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Phone Recovery Services, LLC v. Qwest Corp.

Court of Appeals of Minnesota

August 7, 2017

Phone Recovery Services, LLC, for itself and on behalf of the State of Minnesota, Appellant,
v.
Qwest Corporation, a Colorado company, et al., Respondents, Citizens Telecommunications Company of Minnesota, LLC, a Delaware company, et al., Respondents, Telephone and Data Systems, Inc., et al., Respondents, Pine Island Telephone Company, et al., Respondents, Level 3 Communications, LLC, a Delaware company, et al., Respondents, Onvoy, LLC, et al., Respondents, Bandwidth.com CLEC, LLC, a Delaware company, et al., Respondents, MCC Telephony of Minnesota, LLC, a Delaware company, et al., Respondents, Jaguar Communications, Inc., et al., Respondents, Windstream Holdings, Inc., et al., Respondents, XO Communications, LLC, et al., Respondents, AT&T Corporation, et al., Respondents.

         Ramsey County District Court File No. 62-CV-14-3768

          Katherine S. Barrett Wiik, Gary L. Wilson, Troy F. Tatting, Geoffrey H. Kozen, Robins Kaplan LLP, Minneapolis, Minnesota (for appellant)

          Thomas H. Boyd, William A. McNab, David M. Aafedt, Winthrop & Weinstine, P.A., Minneapolis, Minnesota; and Misty Smith Kelley (pro hac vice), Baker, Donelson, Bearman, Caldwell & Berkowitz, P.C., Chattanooga, Tennessee (for respondents Qwest Corporation, et al.)

          Robert Cattanach, Bryan C. Keane, Dorsey & Whitney, LLP, Minneapolis, Minnesota (for respondents Citizens Telecommunications Company of Minnesota, LLC, et al.)

          Curtis D. Smith, Richard J. Johnson, Moss & Barnett, P.A., Minneapolis, Minnesota (for respondents Telephone and Data Systems, Inc., et al.)

          Michael J. Ahern, Edward B. Magarian, Dorsey & Whitney LLP, Minneapolis, Minnesota (for respondents Pine Island Telephone Company, et al.)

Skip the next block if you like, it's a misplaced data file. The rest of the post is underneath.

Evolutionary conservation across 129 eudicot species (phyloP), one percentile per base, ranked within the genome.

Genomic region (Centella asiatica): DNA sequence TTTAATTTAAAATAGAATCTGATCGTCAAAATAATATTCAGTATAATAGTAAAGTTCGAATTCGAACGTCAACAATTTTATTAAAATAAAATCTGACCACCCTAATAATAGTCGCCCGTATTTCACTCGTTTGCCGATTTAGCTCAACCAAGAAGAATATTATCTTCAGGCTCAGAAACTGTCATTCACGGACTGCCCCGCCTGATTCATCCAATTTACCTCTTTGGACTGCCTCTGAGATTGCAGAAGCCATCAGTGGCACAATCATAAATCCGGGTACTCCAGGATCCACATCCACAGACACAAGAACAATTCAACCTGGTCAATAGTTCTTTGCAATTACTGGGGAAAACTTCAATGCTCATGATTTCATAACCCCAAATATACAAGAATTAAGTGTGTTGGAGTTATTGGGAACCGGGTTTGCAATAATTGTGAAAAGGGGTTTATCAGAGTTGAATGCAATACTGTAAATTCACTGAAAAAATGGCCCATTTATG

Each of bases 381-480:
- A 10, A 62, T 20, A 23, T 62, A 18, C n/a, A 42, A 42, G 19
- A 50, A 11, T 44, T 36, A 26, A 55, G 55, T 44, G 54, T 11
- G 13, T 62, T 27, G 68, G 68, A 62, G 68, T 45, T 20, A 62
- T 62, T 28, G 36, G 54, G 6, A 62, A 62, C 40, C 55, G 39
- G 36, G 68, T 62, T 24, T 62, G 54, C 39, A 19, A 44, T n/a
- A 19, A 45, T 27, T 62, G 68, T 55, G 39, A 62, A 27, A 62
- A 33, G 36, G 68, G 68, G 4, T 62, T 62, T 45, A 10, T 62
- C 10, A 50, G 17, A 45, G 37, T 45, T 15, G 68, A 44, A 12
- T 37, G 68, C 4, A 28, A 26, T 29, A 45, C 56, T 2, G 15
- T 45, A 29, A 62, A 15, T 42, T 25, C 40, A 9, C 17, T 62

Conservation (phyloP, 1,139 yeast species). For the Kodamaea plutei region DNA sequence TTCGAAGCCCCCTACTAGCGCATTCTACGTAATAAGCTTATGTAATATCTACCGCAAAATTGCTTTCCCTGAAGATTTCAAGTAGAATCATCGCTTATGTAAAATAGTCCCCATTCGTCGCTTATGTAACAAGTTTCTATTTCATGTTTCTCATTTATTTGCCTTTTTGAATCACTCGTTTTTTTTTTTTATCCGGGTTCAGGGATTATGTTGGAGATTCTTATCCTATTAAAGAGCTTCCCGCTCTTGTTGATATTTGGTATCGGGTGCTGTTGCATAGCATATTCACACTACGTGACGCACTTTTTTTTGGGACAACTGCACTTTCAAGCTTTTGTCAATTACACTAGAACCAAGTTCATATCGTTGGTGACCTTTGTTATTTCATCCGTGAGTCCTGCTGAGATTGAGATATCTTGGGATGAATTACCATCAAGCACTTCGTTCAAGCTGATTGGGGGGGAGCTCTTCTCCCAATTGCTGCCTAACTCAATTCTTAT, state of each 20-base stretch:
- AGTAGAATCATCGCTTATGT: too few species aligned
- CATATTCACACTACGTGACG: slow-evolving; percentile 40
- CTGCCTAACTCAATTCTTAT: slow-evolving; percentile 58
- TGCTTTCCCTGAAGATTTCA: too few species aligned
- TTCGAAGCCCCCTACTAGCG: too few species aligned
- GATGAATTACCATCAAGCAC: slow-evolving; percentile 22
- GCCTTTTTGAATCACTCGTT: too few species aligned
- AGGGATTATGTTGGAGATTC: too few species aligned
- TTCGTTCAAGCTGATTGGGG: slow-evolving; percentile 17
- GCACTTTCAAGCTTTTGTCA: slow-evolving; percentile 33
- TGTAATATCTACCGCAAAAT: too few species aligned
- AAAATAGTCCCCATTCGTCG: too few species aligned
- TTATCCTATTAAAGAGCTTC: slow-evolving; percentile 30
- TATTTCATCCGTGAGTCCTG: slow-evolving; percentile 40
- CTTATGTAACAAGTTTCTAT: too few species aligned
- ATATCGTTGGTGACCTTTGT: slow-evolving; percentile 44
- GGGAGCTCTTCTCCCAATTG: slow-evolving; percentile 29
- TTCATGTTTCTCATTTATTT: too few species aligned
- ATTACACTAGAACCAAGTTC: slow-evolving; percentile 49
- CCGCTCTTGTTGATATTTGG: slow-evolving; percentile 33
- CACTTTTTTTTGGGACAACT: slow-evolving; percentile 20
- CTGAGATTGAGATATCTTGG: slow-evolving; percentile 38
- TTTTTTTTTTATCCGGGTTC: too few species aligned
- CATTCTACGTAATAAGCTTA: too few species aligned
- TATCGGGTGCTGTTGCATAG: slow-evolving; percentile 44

Thomas R. Muck, Aron J. Frakes, Emily A. Unger, Fredrikson & Byron, P.A., Minneapolis, Minnesota; and Megan Thibert-Ind (pro hac vice), McDermott Will & Emery, LLP, Chicago, Illinois (for respondents Level 3 Communications, LLC, et al.)

          David G. Parry, Kadee J. Anderson, Stinson Leonard Street LLP, Minneapolis, Minnesota (for respondents Onvoy, LLC, et al.)

          Gregory R. Merz, Gray Plant Mooty, Minneapolis, Minnesota (for respondents Bandwidth.com CLEC, LLC, et al.)

          Monte A. Mills, Mark L. Johnson, Greene Espel PLLP, Minneapolis, Minnesota (for respondents Windstream Holdings, Inc., et al.)

          Wayne E. Reames, Belin McCormick, P.C., Des Moines, Iowa (for respondents XO Communications, LLC, et al.)

          Karla M. Vehrs, Lindquist & Vennum, Minneapolis, Minnesota (for respondents AT&T Corporation, et al.)

          Considered and decided by Cleary, Chief Judge; Johnson, Judge; and Reilly, Judge.

         SYLLABUS

         I. The 911, Telecommunications Access Minnesota (TAM), and Telephone Access Plan (TAP) charges are taxes.

         II. For purposes of Minn. Stat. § 15C.03 (2016), a statute is one "relating to taxation" if it has a connection, relation, or reference to or concerns the imposition of a tax, the amount assessed as tax, or the revenue gained from taxes.